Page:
The success of these initiatives has been dependant upon the communication and collaboration of court staff, lawyers and judges. It is imperative that court staff be heard, trained and informed on a regular basis. The proposed co-management approach of a professional team comprised of judge, judicial support officer, case management/ administrative person and connected dispute resolution services would draw upon the successful aspects of these initiatives and provide the necessary support.
It is equally important that public representatives be involved in further initiatives of this nature.
To enhance communication, knowledge, and the quality of the process in family law matters, we recommend that local and regional family law committees, with representatives from the public, the judiciary, courts administration and the bar, be established. A parallel provincial committee would assist in providing a communication and coordination function across the province.
Special consideration should immediately be given to providing a full range of electronic, video, and tele-conferencing technology for Family Law matters, particularly in Northern Ontario. The existence of such technology would permit judges to have an increased presence in scattered and isolated communities without the parties, counsel, or the judges spending so much valuable time and money on travel.
Our recommendation for a technology enhanced pilot project in Northern Ontario is included in Chapter 18.
As we have noted, the Review heard a great deal of concern expressed during our consultation phase with respect to the number of inexperienced lawyers practicing in the field of family law.
We therefore recommend that the legal aid plan consider the development of legal education programs for lawyers providing family law services, in conjunction with the Law Society of Upper Canada and other professional organizations; and that the granting of legal aid certificates to lawyers representing family law clients be contingent upon participation in such programs or upon some other form of accreditation.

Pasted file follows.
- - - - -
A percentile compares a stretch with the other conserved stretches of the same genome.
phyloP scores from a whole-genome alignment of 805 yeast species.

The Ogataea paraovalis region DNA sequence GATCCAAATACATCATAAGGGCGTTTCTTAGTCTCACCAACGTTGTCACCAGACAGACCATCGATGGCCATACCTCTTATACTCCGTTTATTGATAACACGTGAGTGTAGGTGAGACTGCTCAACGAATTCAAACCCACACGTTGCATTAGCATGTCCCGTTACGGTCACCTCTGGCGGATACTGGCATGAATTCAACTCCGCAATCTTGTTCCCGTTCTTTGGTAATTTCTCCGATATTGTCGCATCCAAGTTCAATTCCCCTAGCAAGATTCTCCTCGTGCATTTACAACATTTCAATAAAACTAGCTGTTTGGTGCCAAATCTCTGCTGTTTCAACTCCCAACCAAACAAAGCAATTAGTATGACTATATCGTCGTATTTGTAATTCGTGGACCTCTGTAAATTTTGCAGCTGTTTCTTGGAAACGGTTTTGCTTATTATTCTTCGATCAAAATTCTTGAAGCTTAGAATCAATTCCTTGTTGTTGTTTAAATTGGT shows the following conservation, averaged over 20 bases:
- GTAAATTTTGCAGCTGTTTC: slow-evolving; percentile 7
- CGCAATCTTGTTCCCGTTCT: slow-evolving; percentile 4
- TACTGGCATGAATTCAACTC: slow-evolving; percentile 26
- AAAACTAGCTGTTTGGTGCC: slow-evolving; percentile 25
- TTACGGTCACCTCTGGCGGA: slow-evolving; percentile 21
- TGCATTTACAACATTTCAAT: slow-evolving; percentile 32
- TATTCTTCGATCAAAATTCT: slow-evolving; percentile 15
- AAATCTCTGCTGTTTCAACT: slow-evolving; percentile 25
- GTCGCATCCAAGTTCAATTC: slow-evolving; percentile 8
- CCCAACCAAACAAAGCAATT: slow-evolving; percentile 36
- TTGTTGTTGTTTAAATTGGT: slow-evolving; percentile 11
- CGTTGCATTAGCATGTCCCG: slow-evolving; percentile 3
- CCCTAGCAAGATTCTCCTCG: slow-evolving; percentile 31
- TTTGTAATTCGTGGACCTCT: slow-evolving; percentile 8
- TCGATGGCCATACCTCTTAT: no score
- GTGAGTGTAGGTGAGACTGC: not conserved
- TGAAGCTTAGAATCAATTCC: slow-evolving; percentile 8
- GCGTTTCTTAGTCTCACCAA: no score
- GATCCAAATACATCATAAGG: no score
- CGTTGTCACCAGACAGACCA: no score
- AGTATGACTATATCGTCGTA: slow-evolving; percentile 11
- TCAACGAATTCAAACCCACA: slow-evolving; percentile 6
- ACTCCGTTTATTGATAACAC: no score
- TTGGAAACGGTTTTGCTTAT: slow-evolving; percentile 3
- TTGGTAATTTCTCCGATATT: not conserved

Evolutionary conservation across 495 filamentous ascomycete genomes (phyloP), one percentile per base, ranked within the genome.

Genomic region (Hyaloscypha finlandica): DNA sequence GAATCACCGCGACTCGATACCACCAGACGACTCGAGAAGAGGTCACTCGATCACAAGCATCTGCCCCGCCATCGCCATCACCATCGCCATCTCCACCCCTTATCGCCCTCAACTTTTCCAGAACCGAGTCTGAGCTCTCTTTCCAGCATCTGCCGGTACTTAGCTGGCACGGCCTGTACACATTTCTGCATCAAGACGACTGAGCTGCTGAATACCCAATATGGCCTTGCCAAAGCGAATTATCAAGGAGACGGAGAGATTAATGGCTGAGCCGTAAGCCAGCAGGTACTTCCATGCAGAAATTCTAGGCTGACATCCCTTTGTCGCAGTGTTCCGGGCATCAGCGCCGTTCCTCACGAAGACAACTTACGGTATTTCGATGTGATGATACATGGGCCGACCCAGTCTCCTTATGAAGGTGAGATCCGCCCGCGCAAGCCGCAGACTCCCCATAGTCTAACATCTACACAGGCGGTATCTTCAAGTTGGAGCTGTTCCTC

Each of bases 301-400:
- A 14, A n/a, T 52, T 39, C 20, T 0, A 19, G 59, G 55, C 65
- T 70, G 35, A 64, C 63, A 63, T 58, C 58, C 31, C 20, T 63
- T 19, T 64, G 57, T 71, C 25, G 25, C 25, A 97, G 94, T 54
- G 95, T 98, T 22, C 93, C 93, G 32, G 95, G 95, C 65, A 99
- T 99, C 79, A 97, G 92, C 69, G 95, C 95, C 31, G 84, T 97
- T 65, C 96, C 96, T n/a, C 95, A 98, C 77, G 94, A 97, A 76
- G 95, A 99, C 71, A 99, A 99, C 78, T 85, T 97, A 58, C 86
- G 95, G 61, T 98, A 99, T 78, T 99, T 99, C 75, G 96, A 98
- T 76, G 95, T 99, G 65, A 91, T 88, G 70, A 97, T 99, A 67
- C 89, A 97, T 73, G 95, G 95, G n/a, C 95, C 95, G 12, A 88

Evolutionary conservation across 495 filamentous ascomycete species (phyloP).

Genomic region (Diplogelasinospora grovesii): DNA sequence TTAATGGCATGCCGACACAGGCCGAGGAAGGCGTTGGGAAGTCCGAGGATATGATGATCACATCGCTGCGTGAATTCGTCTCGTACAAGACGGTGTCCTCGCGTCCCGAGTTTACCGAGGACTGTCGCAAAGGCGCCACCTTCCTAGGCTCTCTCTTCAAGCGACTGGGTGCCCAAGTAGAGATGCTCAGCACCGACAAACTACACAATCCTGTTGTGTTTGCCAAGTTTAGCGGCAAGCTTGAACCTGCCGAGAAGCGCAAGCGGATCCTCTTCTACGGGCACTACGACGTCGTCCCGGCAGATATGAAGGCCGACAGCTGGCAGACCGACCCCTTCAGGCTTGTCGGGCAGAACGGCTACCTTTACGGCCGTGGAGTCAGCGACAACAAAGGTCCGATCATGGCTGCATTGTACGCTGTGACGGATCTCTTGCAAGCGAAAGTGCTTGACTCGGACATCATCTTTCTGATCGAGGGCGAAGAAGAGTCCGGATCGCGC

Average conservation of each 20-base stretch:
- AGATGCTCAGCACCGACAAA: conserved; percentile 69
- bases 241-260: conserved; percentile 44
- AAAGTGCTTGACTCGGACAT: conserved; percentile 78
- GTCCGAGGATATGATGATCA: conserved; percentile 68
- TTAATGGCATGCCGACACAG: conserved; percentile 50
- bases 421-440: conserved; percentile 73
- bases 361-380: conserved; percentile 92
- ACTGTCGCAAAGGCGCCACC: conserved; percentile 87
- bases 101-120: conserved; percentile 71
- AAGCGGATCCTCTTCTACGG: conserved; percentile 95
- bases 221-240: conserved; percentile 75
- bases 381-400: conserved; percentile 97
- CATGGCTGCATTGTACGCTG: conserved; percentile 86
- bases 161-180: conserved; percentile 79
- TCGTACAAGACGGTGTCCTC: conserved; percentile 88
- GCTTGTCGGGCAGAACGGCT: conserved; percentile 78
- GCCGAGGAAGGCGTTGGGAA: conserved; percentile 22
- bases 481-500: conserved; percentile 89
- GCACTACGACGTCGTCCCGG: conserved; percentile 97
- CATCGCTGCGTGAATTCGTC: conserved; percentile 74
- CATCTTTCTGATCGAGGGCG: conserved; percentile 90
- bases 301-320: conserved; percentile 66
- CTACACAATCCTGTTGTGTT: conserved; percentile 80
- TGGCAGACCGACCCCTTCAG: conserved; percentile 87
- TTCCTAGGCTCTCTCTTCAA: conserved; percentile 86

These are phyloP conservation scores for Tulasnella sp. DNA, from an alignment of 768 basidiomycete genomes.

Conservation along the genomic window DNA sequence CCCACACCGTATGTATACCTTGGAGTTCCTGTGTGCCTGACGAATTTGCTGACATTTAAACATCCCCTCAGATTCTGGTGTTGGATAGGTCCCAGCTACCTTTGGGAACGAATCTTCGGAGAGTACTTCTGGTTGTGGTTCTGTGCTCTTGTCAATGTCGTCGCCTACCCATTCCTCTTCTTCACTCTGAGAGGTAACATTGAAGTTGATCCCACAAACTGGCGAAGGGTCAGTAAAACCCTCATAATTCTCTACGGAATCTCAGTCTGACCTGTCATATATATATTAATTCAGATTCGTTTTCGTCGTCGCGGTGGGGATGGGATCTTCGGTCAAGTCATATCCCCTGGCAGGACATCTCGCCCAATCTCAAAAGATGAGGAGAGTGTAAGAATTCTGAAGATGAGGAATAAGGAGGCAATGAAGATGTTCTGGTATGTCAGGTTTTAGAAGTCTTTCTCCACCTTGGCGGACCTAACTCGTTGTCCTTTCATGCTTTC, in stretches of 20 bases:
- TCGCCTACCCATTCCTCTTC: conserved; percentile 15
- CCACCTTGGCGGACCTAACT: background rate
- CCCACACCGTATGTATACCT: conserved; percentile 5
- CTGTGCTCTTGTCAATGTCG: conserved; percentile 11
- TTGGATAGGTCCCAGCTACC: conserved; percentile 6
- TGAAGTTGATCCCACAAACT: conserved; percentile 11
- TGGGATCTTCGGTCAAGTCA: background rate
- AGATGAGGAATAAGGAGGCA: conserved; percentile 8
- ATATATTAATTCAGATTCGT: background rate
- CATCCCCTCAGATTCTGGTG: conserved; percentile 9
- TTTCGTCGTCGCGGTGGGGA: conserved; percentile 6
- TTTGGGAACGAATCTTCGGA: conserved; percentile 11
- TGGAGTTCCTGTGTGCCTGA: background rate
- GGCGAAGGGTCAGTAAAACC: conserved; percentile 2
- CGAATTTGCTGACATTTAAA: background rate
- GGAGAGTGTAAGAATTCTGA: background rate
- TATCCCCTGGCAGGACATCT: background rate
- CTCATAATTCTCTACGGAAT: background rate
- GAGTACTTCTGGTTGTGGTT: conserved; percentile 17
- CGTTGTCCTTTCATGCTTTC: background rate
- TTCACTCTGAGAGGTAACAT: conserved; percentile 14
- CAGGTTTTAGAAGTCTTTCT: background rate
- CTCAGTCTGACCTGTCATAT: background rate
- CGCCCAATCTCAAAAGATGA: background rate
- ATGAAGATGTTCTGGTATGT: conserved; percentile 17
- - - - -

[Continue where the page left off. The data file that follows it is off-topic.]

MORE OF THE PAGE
We understand that the Legal Aid Plan has recently adopted a policy respecting the granting of new legal aid certificates where there has been a change of solicitor by a client. Clients will be limited to one change of solicitor per case, in the absence of good reason for the change. We support this policy.
Purely Uncontested Divorces:
The Review was reminded by members of the public, the bar, and the bench of the high cost of uncontested divorces. This cost is directly attributable to filing fees, paper intensive documentation, and judicial involvement. In today's society respecting separation and divorce, there seems to be little basis for the continuation of such a resource intensive process in simple, straightforward uncontested cases.
We recommend the development of administrative, low-cost options without judicial involvement for the disposition of purely uncontested divorces, (excluding issues respecting children). Family Support Plan:
As indicated above, many concerns were expressed by the public, the bar, and court staff about the inaccessibility of the Family Support Plan. It is well-known that the high volume of cases cannot be supported by the current levels of staff and technology.
The paperwork involved is confusing and mistakes are easily made, but not easily corrected. Although the universality of the policy is commendable, neither the recipients nor the payors are satisfied with the level of client service. A significant portion of resources is directed at recovering payments from those who would pay in any event. The entire focus of the program seems to be on "collection" with little, if any, attention to facilitating the process of "enforcement".
We recognize that there are legitimate policy and political reasons lying behind the decision to make the FSP program universal and which are well beyond the mandate of this Review. Our consultations across the entire Province have made it plain to us, however, that there are very significant costs accompanying that decision, both from an administrative perspective and from the emotional perspective of those who are payors and payees in the system.
We recommend that serious consideration be given to removing from the Family Support Plan support payors who are in compliance, until there has been a default, and redirecting efforts and resources to customer service issues. The Outstanding Landscape Issue:
The Government has decided that the Unified Family Court concept will be extended throughout Ontario. This process will take place in stages, over time.
One of the difficulties the system faces, then, is the parallel existence of three different kinds of "family law courts" in the Province while this process takes place over what could be a lengthy period. There will be the Unified Family Court concept in those areas where implementation has occurred, but family law matters will continue to be dealt with in the General Division and in the Provincial Division where it has not.
This is troublesome from all perspectives, but particularly from the public's point of view.
We propose that, pending our Final Report, the Family Law Group continue to advise the Review on implementation issues respecting the "New Process" that we have put forward, and with respect to issues relating to the prospective implementation of the Unified Family Court across the Province. These issues will be addressed further in the Final Report.